1. Market Share Gains: Given the lack of financing that many companies face, coupled with weakness in overall demand, competitors are weakened, or in bankruptcy or simply going out of business. We are redoubling the focus of our portfolio companies to gain market share by calling on both our current customers and prospective customers to take on additional business. While it should be self-evident to become proactive, many companies are simply waiting for the economy to improve before committing to take on new business. This is a function of acting out of fear. Taking on new business may require additional capital but in many cases it simply requires a commitment to better service customers. Customers who are left with suppliers that do not have the human resources to tackle engineering challenges and delivery requirements due to the downsizing of their own businesses are more open to transfer their business to another supplier. Also, making small monetary commitments upfront to support new customers may reap considerable long-term benefits. Since our focus is on growing unique manufacturing companies, we require that our companies have the engineering talent coupled with sales capabilities to seek out new business. We have seen the benefit of this strategy as several of our companies are winning additional business.
2. Executive Talent: As a manager of private-equity-owned businesses serving the lower middle market, we are cognizant that executive talent is critical to the success of businesses as well as expensive. In the boom times of 2005 to 2007, executives would demand and often receive compensation increases and large equity packages to move to a private-equity funded company. However, the weak economy offers companies the ability to hire talented executives who have either lost their position due to downsizing or are in companies that no longer have the ability to grow. While it is difficult to bring on added managerial expenses at this time, it may be the critical factor necessary to upgrade a business.
3. Reorganization of the Business: What may have been a less than optimal organizational structure but workable during an expanding economy is no longer acceptable during this period of recession. Resources that are not contributing to growth and new product development should be eliminated in order to better focus the business on serving its customers and expanding market share. For example, if the business has multiple plants running at less than full capacity, it is incumbent to analyze the situation and take action to consolidate plants to strengthen the company and increase EBITDA, even if this means providing new capital to make the consolidation happen.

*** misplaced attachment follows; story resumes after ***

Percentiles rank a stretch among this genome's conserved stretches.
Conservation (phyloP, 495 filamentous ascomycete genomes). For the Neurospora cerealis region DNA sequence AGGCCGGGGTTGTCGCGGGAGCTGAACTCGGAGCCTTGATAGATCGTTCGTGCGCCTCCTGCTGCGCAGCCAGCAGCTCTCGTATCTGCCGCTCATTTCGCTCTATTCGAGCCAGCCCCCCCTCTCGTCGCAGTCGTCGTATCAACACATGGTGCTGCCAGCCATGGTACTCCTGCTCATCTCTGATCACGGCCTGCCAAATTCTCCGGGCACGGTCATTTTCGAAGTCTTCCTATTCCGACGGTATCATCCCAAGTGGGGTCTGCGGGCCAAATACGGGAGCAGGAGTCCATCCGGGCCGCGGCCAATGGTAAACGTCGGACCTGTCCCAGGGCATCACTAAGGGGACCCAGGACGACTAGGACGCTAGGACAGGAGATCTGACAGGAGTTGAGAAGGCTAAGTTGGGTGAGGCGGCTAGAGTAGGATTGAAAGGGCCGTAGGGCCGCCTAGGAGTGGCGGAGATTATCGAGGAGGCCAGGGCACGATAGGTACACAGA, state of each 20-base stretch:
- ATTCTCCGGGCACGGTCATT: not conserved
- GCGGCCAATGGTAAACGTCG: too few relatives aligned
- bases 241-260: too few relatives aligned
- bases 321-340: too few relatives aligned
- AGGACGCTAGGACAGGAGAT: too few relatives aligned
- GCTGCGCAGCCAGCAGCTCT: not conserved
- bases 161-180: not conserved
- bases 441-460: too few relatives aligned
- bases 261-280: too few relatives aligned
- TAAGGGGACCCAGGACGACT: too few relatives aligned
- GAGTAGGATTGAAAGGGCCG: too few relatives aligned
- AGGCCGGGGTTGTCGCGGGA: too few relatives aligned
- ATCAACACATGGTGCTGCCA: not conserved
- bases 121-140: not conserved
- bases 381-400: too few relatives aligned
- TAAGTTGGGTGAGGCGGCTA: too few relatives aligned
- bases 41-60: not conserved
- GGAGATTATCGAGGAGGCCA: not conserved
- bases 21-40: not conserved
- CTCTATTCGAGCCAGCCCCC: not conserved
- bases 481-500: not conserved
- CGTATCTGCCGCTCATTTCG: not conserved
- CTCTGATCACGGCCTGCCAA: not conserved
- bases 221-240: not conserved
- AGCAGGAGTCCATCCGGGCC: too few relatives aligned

4. Add-On Acquisitions: We have recently seen businesses that were good strategic fits for the portfolio six months ago that were not available or were too pricey that are now becoming available at fair prices. Sellers realize that smaller companies simply do not command the same level of valuation in 2009 as they did prior to the summer of 2008. Again, the lack of available credit is forcing the sale of smaller businesses to their larger competitors. To execute on these bolt-on opportunities, Altus Capital and our respective portfolio companies are proactively calling on these identified companies.
5. Cost-Savings Ideas: While managers are always looking for cost savings and productivity improvement ideas, the recession has provided an increased incentive to go back and review every expense item on the income statement. Some expenses that were cut in 2006 and 2007 can be cut further in 2009. This applies more than ever to S,G & A expenses. We have seen, and continue to see, dramatic savings in areas such as payroll processing, freight, telecom and other utility costs, as well as a variety of different insurance products. Numerous small savings add up to big numbers. Inventory and accounts receivables management is another area of focus in order to manage cash and increase liquidity as well as avoid costly bad debt expenses. As part of this effort, we have implemented factory floor suppliers stores to reduce inventory.
We believe that the downturn will turn out to have a silver lining for our businesses. The portfolio companies will emerge stronger with more product lines and be more productive during 2010 as a result of many of the efforts listed above.
Russell J. Greenberg is the managing partner of Altus Capital Partners Inc. which manages the $80 million Altus Capital Partners SBIC L P.